The Rent Reform Demonstration: Impacts on Work, Housing, and Well-Being After 42 Months
The purpose of the Rent Reform Demonstration is to test an alternative to the current rent policy for families using housing choice vouchers (HCVs). One goal of the alternative rent policy now being tested is to reduce what many believe are financial disincentives that discourage numerous voucher holders from working or increasing their earnings. Other goals are to reduce the complexity and burden (and, thus, the cost) of administering the rent policy, while not causing unnecessary hardship for HCV households. Using a rigorous random assignment design, the demonstration began enrolling voucher holders in 2015 in four cities at four Moving to Work public housing agency (PHA) sites with approximately 6,600 HCV-assisted households participating. The District of Columbia Housing Authority decided to end its participation in 2019, after the first stage of the project was completed, because of competing priorities the agency was facing at the time. The three remaining PHAs (Lexington Housing Authority, Louisville Metropolitan Housing Authority, and San Antonio Housing Authority) continued to operate the new rent policy for several additional years, providing an opportunity for longer-term follow-up research.
A central feature of the alternative rent policy is extending the time when a family has to recertify its eligibility for the voucher, and to have their share of the rent adjusted up or down according to changes in their income. While voucher holders are normally expected to recertify income increases at least annually, the alternative policy extended this to three years, substituting a “triennial recertification” for an “annual recertification.” Consequently, families’ portion of the rent would not be raised at all during those three years, no matter how much their income grew.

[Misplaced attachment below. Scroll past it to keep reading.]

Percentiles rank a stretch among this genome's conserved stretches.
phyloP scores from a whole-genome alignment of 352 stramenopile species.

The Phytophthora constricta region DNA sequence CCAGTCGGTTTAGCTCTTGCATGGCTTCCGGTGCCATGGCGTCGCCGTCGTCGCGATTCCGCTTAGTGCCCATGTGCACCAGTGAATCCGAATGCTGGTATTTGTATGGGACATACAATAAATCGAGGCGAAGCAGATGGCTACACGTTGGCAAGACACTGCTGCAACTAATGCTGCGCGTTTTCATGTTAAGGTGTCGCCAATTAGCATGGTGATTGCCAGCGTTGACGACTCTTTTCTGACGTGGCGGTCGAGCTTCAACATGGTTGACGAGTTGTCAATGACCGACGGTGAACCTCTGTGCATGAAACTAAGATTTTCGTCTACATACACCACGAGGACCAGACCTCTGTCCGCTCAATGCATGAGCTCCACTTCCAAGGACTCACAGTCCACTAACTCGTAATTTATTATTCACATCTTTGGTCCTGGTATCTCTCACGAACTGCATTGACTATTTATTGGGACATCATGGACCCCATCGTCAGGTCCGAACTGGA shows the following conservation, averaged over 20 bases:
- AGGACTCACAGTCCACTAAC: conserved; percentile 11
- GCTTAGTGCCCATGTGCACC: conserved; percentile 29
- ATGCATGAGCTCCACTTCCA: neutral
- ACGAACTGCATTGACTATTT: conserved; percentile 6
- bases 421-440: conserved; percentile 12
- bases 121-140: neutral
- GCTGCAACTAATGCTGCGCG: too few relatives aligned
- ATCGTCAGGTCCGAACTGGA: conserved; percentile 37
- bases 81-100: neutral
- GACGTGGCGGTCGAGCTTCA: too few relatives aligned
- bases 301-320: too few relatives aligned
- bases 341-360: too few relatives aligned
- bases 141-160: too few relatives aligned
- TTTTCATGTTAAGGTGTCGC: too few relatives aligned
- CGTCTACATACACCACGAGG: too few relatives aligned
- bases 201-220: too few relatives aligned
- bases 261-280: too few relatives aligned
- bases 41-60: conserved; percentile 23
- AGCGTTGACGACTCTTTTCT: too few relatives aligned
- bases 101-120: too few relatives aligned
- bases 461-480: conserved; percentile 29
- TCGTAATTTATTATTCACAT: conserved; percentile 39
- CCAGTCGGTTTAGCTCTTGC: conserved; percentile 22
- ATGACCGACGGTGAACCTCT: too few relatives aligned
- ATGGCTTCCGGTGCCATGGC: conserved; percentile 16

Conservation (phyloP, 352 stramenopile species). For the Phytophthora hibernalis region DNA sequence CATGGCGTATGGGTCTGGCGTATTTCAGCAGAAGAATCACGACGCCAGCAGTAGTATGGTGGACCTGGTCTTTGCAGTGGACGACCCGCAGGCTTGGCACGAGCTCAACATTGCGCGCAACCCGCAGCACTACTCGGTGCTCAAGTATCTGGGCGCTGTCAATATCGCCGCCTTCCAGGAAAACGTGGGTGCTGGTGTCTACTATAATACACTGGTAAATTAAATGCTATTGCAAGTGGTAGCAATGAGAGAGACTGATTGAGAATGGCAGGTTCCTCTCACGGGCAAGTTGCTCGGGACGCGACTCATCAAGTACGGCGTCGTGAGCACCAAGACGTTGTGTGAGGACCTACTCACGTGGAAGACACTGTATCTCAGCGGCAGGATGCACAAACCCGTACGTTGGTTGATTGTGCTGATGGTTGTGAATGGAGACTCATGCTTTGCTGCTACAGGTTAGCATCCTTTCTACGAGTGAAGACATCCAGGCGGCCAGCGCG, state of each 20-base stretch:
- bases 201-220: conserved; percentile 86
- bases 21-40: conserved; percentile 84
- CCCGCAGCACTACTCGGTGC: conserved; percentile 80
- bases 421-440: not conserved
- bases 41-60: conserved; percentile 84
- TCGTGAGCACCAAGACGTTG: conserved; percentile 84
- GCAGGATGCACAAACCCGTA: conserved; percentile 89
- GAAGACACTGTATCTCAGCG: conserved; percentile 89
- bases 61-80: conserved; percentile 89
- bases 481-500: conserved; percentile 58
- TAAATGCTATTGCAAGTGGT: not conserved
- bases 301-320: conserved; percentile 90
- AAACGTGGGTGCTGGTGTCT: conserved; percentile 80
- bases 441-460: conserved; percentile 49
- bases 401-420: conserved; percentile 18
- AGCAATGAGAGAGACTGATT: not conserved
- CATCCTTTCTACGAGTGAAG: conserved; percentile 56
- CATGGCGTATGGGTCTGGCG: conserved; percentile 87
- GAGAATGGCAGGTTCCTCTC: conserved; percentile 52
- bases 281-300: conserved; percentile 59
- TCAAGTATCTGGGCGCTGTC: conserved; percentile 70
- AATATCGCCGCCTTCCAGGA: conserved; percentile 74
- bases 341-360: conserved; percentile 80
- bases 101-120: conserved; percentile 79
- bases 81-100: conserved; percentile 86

This report presents results through the first triennial recertification (covering more than three and a half years of follow-up) on the new rent policy’s impacts on labor market and housing-related outcomes based on administrative data and data from a long-term follow-up survey conducted approximately 42 months after the new rent policy took effect. The results indicate that, when the findings for all four PHAs are combined, the new policy did not increase tenants’ employment or average earnings in jobs covered by unemployment insurance during the 42-month follow-up. The story varied somewhat across locations, however, with some positive effects on earnings and employment, which were not consistent or sustained, in Lexington and San Antonio; no effects in Washington, DC; and the continuation of negative impacts seen previously in Louisville. The new rent policy’s hardship remedies were essential for protecting many families from an excessive rent burden. The alternative rent policy had little effect on overall material or financial well-being, causing no undue harm or improvement. Other findings for PHAs and families in the program group include (1) the new rent policy reduced the frequency and need for time-consuming actions related to regular and interim changes in families’ income through the triennial recertification and limited interim recertifications; and (2) the new rent rules led families to retain their housing assistance longer and, therefore, receive larger housing subsidies. In addition, a majority of tenants responding to the long-term follow-up survey in the new rent rules group favored the new rent policy (70.6 percent). A subsequent report, expected at the end of 2023, will examine the new rent policy’s effects over a six-year follow-up period; it will also provide a process evaluation of the second half of the demonstration.